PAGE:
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Melrose Park

The suburb was named after the aviator Jimmy Melrose who competed in the 1934 England to Australia Air Race. Parts of Melrose Park were previously known as Chellaston, Edwardstown, and Cudmore Park. In that year the former State Bank Of South Australia offered a number of building allotments in the area. Names up in the Air

Residents attended a public meeting to debate changing the name of the suburb Edwardstown, which straddles two council areas of which the western side belongs to the City of Mitcham, bounded by South and Daws Roads, Winston Avenue and Edwards Street. Residents considered Edwardstown to be an inappropriate name.

Most of the several hundred residents who attended seemed emotionally persuaded towards the name "Melrose Park", which was formerly used for a pocket of houses in the area. They maintained this name sounded better and therefore contributed towards the value of their homes. In spite of potential postal confusion with several other Melroses in Australia including South Australia and a "Melrose Park" already in New South Wales and with other suggestions not even a compromise of Melrose Gardens was seriously considered

No historical evidence could be presented to associate Jimmy Melrose, the 21 year old aviator or any of his family to the area . It appears that the name was given to part of Edwardstown by a land agent or a zealous officer of the State Bank to promote blocks of land or war service homes being offered, possibly some time after 1936.

Jimmy Melrose was the youngest airman to take part in the air race between England and Australia in 1934 as part of Victoria's centenary celebrations, he arrived second, but two years later in July 1936 his plane crashed over Victoria and he was killed. His mother lived at Brighton, South Australia and for a number of years a model plane was mounted on the gate post. Later it was moved to his tombstone at North Road Cemetery, Nailsworth where his ashes were interred in 1968.

Three major developments influenced the name of Edwardstown being used for the area anywhere along South Road between Black Forest and St. Marys Church. William Edwards, a law stationer laid out the village of Edwardstown on the north west corner of South and Cross Roads in 1839.

In 1850 John Adams who lived where the Castle Plaza Shopping Centre is now, opened the original Edwardstown Post Office in conjunction with his shoe making business. During the next 120 years the location of the post office which served that end of the district zig-zagged across South Road in various places. Finally the Edwardstown Railway Station was opened in 1914 encouraging the development of the industrial strip as we know it today beginning with Pengelley's which became Hill's Industries, Rubber Works which has become Bridgestone's along with Horwood-Bagshaw, Ditters and DairyVale etc.

A name more synonymous with this side of Edwardstown is "Chellaston", a name which has an equally long and interesting association.

Hiram Manfull, who arrived in May 1839 was a saddler, and moved to the district in 1841. Two years later he added to his property which he named "Chellaston Grove Farm" after his his home village in Derbyshire , England.

During February 1845 a letter home was published in the "Nottingham Review" and over 12 months later reprinted in the S.A. Register. He described his recent harvest using one of Mr. Ridley's machines which covered an average of six acres a day saving considerable labor expenses.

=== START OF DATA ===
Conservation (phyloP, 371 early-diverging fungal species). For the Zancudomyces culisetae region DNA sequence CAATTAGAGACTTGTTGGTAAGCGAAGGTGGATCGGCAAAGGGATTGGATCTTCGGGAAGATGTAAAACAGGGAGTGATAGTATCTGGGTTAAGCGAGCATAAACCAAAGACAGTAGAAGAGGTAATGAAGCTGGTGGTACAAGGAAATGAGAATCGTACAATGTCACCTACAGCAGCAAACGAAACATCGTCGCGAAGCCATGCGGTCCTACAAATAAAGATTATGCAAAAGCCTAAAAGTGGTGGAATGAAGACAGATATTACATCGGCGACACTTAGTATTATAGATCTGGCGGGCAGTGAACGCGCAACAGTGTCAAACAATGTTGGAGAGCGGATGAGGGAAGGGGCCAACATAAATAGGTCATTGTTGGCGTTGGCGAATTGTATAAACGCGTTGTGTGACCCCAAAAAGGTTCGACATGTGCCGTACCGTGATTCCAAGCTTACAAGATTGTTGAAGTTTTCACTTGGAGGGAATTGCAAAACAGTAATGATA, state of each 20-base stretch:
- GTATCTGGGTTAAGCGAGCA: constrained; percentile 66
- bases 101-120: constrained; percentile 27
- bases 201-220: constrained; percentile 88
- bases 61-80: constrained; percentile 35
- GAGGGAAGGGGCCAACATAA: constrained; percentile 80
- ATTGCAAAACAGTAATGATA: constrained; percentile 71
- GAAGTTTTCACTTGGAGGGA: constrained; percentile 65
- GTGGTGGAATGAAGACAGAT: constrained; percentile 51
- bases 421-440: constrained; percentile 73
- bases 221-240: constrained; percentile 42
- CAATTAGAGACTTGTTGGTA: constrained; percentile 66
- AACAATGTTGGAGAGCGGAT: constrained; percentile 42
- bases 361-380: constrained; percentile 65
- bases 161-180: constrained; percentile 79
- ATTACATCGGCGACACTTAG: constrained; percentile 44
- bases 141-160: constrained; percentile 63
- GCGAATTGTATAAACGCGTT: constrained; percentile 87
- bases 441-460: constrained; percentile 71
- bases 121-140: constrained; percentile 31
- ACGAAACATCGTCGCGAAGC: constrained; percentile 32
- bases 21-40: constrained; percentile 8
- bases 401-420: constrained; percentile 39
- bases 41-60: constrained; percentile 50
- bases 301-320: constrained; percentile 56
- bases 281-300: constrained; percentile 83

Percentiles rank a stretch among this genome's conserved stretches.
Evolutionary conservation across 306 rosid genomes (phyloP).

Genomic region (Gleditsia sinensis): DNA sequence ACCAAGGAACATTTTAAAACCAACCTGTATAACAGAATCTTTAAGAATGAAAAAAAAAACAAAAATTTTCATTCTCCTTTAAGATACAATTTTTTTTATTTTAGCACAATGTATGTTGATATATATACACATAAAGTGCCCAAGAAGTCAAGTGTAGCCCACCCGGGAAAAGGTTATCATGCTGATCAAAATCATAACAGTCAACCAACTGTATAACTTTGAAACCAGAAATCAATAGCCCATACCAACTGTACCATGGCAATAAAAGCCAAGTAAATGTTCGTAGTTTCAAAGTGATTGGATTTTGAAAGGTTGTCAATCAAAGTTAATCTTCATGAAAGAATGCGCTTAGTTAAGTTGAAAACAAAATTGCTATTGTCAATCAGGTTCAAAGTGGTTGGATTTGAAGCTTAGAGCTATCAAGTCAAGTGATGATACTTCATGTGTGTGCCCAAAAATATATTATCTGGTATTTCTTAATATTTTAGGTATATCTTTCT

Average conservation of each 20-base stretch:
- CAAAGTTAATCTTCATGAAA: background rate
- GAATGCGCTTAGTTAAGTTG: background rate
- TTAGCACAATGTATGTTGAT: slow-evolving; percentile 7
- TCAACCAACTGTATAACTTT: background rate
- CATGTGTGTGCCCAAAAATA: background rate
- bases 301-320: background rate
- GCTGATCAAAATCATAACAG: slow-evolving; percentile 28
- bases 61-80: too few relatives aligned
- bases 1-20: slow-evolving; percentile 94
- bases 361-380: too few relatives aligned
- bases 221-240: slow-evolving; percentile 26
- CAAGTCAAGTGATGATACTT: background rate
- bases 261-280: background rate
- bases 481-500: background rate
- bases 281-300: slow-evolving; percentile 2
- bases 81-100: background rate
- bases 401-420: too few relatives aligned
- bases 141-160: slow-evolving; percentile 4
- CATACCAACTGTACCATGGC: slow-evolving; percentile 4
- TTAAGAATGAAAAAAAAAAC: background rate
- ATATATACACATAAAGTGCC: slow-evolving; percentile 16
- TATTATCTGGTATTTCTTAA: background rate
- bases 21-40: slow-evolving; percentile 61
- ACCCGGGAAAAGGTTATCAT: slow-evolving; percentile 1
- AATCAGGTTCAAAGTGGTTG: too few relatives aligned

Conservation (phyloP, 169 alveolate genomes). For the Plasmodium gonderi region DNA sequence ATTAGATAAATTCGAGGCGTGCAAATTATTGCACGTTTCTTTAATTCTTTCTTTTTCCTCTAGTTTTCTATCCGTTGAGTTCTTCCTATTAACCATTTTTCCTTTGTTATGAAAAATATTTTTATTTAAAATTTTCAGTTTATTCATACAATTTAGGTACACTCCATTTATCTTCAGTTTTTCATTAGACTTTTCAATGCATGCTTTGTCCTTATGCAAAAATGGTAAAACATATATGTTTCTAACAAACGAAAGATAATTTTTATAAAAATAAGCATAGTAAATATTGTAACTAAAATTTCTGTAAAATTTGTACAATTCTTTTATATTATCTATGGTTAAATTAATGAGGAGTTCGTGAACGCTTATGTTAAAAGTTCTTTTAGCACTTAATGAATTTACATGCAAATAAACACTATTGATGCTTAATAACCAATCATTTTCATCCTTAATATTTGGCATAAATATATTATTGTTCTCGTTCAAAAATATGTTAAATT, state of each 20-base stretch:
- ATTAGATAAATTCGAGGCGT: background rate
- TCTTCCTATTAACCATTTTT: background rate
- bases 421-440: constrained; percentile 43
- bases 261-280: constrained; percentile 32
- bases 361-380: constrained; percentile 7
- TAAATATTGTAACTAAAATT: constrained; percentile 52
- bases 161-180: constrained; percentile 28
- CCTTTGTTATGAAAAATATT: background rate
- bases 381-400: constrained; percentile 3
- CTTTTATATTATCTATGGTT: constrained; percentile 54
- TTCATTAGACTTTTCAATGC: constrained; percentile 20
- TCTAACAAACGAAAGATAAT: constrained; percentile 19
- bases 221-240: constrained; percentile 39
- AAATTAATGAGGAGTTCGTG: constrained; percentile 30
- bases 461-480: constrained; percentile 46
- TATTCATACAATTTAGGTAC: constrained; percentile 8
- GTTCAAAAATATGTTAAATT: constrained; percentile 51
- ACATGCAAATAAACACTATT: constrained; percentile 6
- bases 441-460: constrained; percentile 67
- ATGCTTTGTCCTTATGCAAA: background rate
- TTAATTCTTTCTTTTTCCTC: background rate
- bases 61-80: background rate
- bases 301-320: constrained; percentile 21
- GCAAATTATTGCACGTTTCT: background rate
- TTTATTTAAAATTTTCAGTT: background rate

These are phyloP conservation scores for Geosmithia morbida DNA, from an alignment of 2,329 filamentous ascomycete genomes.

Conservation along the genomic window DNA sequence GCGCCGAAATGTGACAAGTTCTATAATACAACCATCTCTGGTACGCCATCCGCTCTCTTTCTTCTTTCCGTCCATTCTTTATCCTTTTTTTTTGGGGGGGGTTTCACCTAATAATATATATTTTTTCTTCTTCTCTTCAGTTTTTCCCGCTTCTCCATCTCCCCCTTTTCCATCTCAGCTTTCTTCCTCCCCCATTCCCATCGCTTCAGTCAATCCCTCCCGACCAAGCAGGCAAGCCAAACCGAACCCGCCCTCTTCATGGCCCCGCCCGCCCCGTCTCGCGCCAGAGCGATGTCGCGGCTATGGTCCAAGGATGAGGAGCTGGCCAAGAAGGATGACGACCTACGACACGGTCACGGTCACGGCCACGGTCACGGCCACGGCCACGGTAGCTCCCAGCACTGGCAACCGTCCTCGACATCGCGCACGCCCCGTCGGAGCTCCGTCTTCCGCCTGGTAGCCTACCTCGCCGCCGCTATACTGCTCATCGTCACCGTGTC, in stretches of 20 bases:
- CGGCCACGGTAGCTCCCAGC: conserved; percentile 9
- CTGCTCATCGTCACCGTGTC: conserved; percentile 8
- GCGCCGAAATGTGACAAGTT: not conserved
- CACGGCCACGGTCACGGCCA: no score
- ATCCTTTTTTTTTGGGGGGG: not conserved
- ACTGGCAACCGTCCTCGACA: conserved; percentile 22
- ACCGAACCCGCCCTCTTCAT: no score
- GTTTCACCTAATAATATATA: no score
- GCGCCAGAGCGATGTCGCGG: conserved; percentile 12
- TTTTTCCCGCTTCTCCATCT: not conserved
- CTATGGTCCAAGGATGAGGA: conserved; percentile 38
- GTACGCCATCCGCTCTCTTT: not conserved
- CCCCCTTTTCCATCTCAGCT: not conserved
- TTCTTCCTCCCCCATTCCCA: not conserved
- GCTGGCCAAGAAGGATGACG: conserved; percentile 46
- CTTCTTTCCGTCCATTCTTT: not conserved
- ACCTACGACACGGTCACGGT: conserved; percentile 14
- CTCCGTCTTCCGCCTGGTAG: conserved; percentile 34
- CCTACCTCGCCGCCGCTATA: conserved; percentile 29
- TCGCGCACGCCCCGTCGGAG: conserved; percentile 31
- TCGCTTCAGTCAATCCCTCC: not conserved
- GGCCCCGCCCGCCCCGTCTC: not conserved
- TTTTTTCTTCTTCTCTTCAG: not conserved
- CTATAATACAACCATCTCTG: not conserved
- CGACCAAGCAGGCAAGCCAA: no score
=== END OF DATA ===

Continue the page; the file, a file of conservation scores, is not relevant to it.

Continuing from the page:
On Thursday 20 December 1849 at noon, Nathaniel Hailes carried out an auction for the new township of Chellaston which was divided into eight, two and a half acre allotments, each with a frontage to the Great South road.

"The prospects are extensive and romantic, commanding diversified views of plain, sea and mountains. The excellence of the soil admirably adapts these allotments for gardens and farms... and the section has pre-eminence among its neighbours for sweet and abundant water, for a genteel and increasing neighbourhood, and for the presence of first rate building stone and limeā€¦"so enthused the advertisement of sale.

Lalzeith, Manfull, Marion and Stephen Streets are remnants of this early subdivision.

A miner, Thomas Jose bought the remainder of "Chellaston Grove" in 1853 which he farmed for his sons, Sampson and Arthur. He planted a row of almonds around the house, several of these unbudded trees showed their superiority and became known as Joe's BI, B2 and Chellaston, the latter is still a popular variety amongst almond growers today. About thirty acres were planted out to almond trees by the turn of the century and by 1920 were producing over 20 tons of almonds annually, promoting Edwardstown as "the best almond growing land in the State".

Most of the area was gradually subdivided into building allotments between 1911 and 1927, but not many were built upon until the State Bank bought the unoccupied allotments for war service homes and evidently promoted some of the area as "Melrose Park".

A similar pattern of land use took place at the Southern end of Edwardstown where many colourful characters resided in a large two storey house in the vicinity of Emmanuel Court. At different times this property was known as "Humberville" , "Jordon Park", "Sidney Park", "Allan Park" and after subdivision "Cudmore Park". Bennett Avenue was a tree lined drive way which led to the house which was demolished in 1968.

This property has a story of its own worth telling, embellished with folklore which has lingered longer than that of Chellaston so recently forgotten perhaps when Arthur Jose died in 1944.

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Last date modified: 2017-11-23T12:13:14
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